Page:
Shepherd's Corner Ecology Center: Careful stewards of God's creation

Shepherd's Corner, an ecology ministry in Blacklick, Ohio, is a ministry of the Dominican Sisters of Peace. Its director Dominican Sr. Diane Kozlowski introduces Shepherd's Corner and its work.

Shepherd’s Corner is an ecology ministry of the Dominican Sisters of Peace located in Blacklick, Ohio. The 160 acres of land provide a natural oasis in the midst of recent development. The land’s diverse range of habitats offers a haven for wildlife and native flora and a place of peace, beauty, and spiritual refreshment for humans. Our vision statement expresses our hopes: Shepherd’s Corner Ecology Center is a small corner of creation seeking to recreate the land’s wholeness by rediscovering the life-giving harmony between the people and the land. Here, people of all backgrounds can learn to reconnect with the natural environment, themselves, one another, and the Creator who made them all.

The ministry began in 1992 when three of the Dominican Sisters (then the Congregation St. Mary of the Springs) moved into a farmhouse on the site. They began with a study Ask the Land to give voice to the land to tell its story and express its potential. From these beginnings, Shepherd’s Corner has grown into a center that in caring for land, life, and spirit, models and teaches eco-justice by providing agricultural, educational, and spiritual opportunities.

Our chemical-free, naturally grown gardens provide fresh produce for market, for food pantries, and for visitors to Shepherd’s Corner. Our animals include bees, sheep, a guard llama, chickens, and turkeys. We have a non-slaughter policy. Our animals provide honey, wool, eggs, and of course manure for the gardens and are a valuable asset in our education programs.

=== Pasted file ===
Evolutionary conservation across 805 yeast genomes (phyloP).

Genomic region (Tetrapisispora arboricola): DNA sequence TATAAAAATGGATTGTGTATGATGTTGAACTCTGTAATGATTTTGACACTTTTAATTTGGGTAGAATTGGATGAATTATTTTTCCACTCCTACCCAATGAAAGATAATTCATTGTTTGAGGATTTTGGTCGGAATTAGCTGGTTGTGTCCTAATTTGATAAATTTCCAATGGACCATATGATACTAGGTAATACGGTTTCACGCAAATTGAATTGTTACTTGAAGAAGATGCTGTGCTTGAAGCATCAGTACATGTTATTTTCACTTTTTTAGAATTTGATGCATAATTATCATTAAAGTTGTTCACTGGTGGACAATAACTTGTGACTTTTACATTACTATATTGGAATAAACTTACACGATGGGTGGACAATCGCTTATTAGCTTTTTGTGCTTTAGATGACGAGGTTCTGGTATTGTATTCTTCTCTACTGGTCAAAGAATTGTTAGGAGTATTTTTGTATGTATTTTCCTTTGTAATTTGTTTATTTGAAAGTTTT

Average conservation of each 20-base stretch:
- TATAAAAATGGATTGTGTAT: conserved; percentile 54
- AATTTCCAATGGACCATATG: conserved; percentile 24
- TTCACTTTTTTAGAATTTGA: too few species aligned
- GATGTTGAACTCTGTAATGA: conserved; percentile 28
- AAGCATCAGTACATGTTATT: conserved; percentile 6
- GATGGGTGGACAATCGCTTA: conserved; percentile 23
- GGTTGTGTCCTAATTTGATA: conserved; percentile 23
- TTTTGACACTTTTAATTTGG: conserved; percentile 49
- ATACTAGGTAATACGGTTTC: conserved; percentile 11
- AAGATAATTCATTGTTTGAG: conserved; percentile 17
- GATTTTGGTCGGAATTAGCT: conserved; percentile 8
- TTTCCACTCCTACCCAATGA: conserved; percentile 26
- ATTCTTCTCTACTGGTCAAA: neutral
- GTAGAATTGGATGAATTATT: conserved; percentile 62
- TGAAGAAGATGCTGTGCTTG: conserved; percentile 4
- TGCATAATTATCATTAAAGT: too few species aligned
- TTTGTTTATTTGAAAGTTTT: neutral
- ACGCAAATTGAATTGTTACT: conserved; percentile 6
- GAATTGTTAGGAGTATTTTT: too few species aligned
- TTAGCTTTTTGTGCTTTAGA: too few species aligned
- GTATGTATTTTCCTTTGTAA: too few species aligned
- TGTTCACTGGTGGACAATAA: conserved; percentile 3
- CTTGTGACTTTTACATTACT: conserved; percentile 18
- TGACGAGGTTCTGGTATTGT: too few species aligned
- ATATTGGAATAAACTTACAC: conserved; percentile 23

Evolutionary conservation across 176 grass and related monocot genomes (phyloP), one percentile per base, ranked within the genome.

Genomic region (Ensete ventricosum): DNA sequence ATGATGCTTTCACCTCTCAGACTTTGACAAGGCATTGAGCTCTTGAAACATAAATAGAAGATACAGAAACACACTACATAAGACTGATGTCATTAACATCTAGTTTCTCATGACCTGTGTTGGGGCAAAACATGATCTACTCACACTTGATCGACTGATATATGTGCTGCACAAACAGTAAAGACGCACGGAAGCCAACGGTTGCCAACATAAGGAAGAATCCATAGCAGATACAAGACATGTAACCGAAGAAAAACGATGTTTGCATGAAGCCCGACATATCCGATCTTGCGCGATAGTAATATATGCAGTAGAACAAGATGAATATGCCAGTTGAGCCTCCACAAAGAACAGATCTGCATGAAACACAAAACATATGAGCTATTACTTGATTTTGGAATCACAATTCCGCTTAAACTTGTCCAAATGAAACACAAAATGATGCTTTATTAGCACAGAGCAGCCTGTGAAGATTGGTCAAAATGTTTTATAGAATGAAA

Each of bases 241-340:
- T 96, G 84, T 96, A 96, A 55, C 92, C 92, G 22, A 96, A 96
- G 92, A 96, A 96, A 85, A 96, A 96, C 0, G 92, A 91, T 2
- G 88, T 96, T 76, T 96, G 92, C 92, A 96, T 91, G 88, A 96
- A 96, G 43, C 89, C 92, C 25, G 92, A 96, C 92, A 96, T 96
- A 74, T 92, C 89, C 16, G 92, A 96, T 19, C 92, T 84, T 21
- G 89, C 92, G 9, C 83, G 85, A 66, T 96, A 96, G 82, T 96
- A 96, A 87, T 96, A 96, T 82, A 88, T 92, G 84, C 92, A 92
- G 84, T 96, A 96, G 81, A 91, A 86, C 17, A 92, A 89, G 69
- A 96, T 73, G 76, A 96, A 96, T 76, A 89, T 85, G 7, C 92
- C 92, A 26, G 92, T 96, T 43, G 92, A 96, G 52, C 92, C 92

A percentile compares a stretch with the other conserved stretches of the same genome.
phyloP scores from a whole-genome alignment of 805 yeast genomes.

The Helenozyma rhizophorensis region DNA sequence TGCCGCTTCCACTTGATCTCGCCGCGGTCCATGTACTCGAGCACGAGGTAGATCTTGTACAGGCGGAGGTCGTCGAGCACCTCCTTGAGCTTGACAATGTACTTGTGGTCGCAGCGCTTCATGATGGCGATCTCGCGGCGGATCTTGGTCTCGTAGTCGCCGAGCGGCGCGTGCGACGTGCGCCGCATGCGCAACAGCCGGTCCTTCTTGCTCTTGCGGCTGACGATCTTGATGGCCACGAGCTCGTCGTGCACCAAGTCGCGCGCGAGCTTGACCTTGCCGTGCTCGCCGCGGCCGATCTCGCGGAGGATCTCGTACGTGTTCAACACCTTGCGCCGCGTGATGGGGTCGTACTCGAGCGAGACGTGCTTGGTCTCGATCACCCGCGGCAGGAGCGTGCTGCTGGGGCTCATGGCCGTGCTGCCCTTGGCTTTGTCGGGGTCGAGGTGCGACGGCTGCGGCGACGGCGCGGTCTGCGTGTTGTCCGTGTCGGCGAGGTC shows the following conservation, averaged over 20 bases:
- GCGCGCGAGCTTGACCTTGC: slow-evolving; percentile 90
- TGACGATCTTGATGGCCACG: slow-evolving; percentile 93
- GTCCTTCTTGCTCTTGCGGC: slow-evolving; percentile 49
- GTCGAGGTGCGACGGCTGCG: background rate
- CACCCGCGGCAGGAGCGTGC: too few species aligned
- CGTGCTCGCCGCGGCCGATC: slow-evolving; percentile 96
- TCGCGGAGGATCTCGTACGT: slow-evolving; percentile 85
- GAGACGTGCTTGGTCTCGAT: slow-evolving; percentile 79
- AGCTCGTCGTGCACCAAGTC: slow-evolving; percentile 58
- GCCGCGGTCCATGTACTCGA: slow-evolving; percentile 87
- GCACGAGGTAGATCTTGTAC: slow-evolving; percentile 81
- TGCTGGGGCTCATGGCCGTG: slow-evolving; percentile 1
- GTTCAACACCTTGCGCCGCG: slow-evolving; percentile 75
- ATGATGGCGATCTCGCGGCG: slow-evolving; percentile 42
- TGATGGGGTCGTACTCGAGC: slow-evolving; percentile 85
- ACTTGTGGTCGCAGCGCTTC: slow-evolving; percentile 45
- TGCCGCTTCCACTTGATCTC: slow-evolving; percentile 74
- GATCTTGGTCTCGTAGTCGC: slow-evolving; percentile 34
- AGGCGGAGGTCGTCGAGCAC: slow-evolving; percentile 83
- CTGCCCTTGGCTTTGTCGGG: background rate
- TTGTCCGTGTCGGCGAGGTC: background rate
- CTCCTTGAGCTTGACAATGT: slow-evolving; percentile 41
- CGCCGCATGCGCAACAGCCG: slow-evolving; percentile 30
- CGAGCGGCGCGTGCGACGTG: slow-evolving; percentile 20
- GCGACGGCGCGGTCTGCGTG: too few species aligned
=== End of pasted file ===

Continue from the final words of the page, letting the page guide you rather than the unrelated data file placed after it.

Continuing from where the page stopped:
Elementary age students participate in education which includes animals, plants, soil, compost, bees, wetlands, stream quality, orienteering, weaving, and clay. Young people can also learn the Universe Story, walk the labyrinth while reflecting on the elements of creation, and walk our meditation trails. Middle school and high school youth participate in service and have the opportunity to learn about care of creation from the scriptures, our Catholic tradition, or diverse religious traditions. Adults attend regularly scheduled programs: labyrinth walks, the meditation trail, pottery, fiber arts, and study groups.

Our turf labyrinth was built in 1997 and is a half mile walk from the entrance to the center. It has paths of three feet wide between berms filled with grasses, wildflowers, and perennials. We offer monthly public walks, select open days for individuals, and opportunities for those using our barn to walk the labyrinth.

The first half of our meditation trail was opened in the summer of 2009 and the second half in 2010. With labor and funding from Capitol Square Rotary and high school students, 13 reflective stations were designed and constructed. Each station has a theme with factual information about the land, quotes for reflection, and suggested questions or activities. The concluding station is the Web of Life, a large spider web structure that reminds one of the interconnectedness of all life.

Once a year we hold a 5K fundraiser, Farm Fresh 5K. This all-terrain run/walk takes participant alongside organic gardens, across meadow trails, and through wooded paths as they support the preservation of these landscapes.

Shepherd’s Corner ministry began in an old farmhouse and then moved to a trailer on the site. In 2005, a 100+ year old barn was donated, moved, rebuilt, and renovated to provide office and program space. Many groups use the space for meetings and retreat opportunities. The groups also enjoy the beauty and gifts of the land.

We are a small staff that at times includes AmeriCorps or Dominican Volunteers. We value the work of our many adult volunteers and high school students who come individually or on work days with school or youth groups.

The Dominican Sisters of Peace sponsor three other ecology centers: Heartland Farm in Pawnee Rock, Kansas, Crown Point Ecology Center in Bath, Ohio, and Crystal Spring Earth Learning Center in Plainville, Massachusetts. The sisters see the land as an appropriate “pulpit” for preaching God’s Word. Caring for creation helps one connect with the primary revelation of the Divine. Through work in ecology and spirituality, the sisters seek ways to support a new understanding of being careful stewards of God’s Creation, our Earth home.

Visit our website at to learn more.
-- Sr. Diane Kozlowski, OP